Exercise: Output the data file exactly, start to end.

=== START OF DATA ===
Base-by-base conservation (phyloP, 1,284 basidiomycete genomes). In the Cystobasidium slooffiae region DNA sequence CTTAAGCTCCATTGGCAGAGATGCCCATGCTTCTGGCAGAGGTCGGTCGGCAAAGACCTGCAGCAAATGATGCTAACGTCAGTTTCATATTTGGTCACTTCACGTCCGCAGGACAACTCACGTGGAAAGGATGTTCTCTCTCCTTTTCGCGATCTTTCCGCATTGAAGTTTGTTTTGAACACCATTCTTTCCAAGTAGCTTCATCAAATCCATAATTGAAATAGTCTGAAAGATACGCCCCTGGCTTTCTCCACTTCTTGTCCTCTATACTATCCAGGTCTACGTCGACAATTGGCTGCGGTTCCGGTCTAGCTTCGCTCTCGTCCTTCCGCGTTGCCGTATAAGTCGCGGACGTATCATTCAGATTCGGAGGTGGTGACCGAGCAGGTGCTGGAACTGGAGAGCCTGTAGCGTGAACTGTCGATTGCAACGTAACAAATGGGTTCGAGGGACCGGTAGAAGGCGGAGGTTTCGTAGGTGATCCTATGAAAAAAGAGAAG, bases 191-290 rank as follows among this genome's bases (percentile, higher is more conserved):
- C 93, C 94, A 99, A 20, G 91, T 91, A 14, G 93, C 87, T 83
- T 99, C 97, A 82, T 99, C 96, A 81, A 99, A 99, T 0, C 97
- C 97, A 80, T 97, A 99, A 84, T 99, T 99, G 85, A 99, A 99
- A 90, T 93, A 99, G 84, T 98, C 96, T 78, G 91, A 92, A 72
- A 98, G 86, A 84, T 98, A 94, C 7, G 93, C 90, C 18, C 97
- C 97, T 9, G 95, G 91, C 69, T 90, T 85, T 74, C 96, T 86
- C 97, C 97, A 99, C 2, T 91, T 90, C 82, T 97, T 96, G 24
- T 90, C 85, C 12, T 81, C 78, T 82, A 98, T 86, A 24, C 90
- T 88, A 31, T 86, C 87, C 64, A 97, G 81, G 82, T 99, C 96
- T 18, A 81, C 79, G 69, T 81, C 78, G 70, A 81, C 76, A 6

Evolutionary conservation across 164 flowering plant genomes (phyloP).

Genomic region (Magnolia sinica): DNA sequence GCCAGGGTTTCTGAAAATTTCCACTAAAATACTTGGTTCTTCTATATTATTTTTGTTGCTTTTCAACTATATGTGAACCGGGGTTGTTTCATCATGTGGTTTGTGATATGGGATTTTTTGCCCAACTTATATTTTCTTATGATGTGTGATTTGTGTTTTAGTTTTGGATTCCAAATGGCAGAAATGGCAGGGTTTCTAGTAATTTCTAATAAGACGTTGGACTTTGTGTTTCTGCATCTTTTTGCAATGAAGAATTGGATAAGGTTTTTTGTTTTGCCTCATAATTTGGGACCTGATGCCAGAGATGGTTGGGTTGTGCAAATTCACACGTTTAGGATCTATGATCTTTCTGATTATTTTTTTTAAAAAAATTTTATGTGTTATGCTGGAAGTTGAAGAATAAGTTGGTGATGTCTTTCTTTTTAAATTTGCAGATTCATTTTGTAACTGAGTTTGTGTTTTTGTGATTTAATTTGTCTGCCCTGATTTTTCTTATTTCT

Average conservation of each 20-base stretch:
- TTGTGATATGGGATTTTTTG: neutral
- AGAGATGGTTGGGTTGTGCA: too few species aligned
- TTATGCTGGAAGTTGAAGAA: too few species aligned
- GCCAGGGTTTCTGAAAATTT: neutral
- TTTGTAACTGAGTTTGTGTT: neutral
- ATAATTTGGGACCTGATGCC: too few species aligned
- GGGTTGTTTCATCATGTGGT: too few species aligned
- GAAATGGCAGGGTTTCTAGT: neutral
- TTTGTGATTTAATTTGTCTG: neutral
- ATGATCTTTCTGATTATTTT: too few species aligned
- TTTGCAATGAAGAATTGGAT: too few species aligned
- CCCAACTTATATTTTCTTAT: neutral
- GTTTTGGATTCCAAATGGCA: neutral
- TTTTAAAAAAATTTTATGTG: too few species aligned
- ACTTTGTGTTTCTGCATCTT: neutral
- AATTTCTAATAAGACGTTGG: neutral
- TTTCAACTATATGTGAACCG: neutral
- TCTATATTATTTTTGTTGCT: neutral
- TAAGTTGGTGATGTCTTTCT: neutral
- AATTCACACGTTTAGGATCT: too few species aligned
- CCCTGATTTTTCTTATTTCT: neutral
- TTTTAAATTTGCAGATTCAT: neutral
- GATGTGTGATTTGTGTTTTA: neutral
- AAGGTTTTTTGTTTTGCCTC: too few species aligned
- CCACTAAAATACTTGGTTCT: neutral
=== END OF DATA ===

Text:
Base-by-base conservation (phyloP, 1,284 basidiomycete genomes). In the Cystobasidium slooffiae region DNA sequence CTTAAGCTCCATTGGCAGAGATGCCCATGCTTCTGGCAGAGGTCGGTCGGCAAAGACCTGCAGCAAATGATGCTAACGTCAGTTTCATATTTGGTCACTTCACGTCCGCAGGACAACTCACGTGGAAAGGATGTTCTCTCTCCTTTTCGCGATCTTTCCGCATTGAAGTTTGTTTTGAACACCATTCTTTCCAAGTAGCTTCATCAAATCCATAATTGAAATAGTCTGAAAGATACGCCCCTGGCTTTCTCCACTTCTTGTCCTCTATACTATCCAGGTCTACGTCGACAATTGGCTGCGGTTCCGGTCTAGCTTCGCTCTCGTCCTTCCGCGTTGCCGTATAAGTCGCGGACGTATCATTCAGATTCGGAGGTGGTGACCGAGCAGGTGCTGGAACTGGAGAGCCTGTAGCGTGAACTGTCGATTGCAACGTAACAAATGGGTTCGAGGGACCGGTAGAAGGCGGAGGTTTCGTAGGTGATCCTATGAAAAAAGAGAAG, bases 191-290 rank as follows among this genome's bases (percentile, higher is more conserved):
- C 93, C 94, A 99, A 20, G 91, T 91, A 14, G 93, C 87, T 83
- T 99, C 97, A 82, T 99, C 96, A 81, A 99, A 99, T 0, C 97
- C 97, A 80, T 97, A 99, A 84, T 99, T 99, G 85, A 99, A 99
- A 90, T 93, A 99, G 84, T 98, C 96, T 78, G 91, A 92, A 72
- A 98, G 86, A 84, T 98, A 94, C 7, G 93, C 90, C 18, C 97
- C 97, T 9, G 95, G 91, C 69, T 90, T 85, T 74, C 96, T 86
- C 97, C 97, A 99, C 2, T 91, T 90, C 82, T 97, T 96, G 24
- T 90, C 85, C 12, T 81, C 78, T 82, A 98, T 86, A 24, C 90
- T 88, A 31, T 86, C 87, C 64, A 97, G 81, G 82, T 99, C 96
- T 18, A 81, C 79, G 69, T 81, C 78, G 70, A 81, C 76, A 6

Evolutionary conservation across 164 flowering plant genomes (phyloP).

Genomic region (Magnolia sinica): DNA sequence GCCAGGGTTTCTGAAAATTTCCACTAAAATACTTGGTTCTTCTATATTATTTTTGTTGCTTTTCAACTATATGTGAACCGGGGTTGTTTCATCATGTGGTTTGTGATATGGGATTTTTTGCCCAACTTATATTTTCTTATGATGTGTGATTTGTGTTTTAGTTTTGGATTCCAAATGGCAGAAATGGCAGGGTTTCTAGTAATTTCTAATAAGACGTTGGACTTTGTGTTTCTGCATCTTTTTGCAATGAAGAATTGGATAAGGTTTTTTGTTTTGCCTCATAATTTGGGACCTGATGCCAGAGATGGTTGGGTTGTGCAAATTCACACGTTTAGGATCTATGATCTTTCTGATTATTTTTTTTAAAAAAATTTTATGTGTTATGCTGGAAGTTGAAGAATAAGTTGGTGATGTCTTTCTTTTTAAATTTGCAGATTCATTTTGTAACTGAGTTTGTGTTTTTGTGATTTAATTTGTCTGCCCTGATTTTTCTTATTTCT

Average conservation of each 20-base stretch:
- TTGTGATATGGGATTTTTTG: neutral
- AGAGATGGTTGGGTTGTGCA: too few species aligned
- TTATGCTGGAAGTTGAAGAA: too few species aligned
- GCCAGGGTTTCTGAAAATTT: neutral
- TTTGTAACTGAGTTTGTGTT: neutral
- ATAATTTGGGACCTGATGCC: too few species aligned
- GGGTTGTTTCATCATGTGGT: too few species aligned
- GAAATGGCAGGGTTTCTAGT: neutral
- TTTGTGATTTAATTTGTCTG: neutral
- ATGATCTTTCTGATTATTTT: too few species aligned
- TTTGCAATGAAGAATTGGAT: too few species aligned
- CCCAACTTATATTTTCTTAT: neutral
- GTTTTGGATTCCAAATGGCA: neutral
- TTTTAAAAAAATTTTATGTG: too few species aligned
- ACTTTGTGTTTCTGCATCTT: neutral
- AATTTCTAATAAGACGTTGG: neutral
- TTTCAACTATATGTGAACCG: neutral
- TCTATATTATTTTTGTTGCT: neutral
- TAAGTTGGTGATGTCTTTCT: neutral
- AATTCACACGTTTAGGATCT: too few species aligned
- CCCTGATTTTTCTTATTTCT: neutral
- TTTTAAATTTGCAGATTCAT: neutral
- GATGTGTGATTTGTGTTTTA: neutral
- AAGGTTTTTTGTTTTGCCTC: too few species aligned
- CCACTAAAATACTTGGTTCT: neutral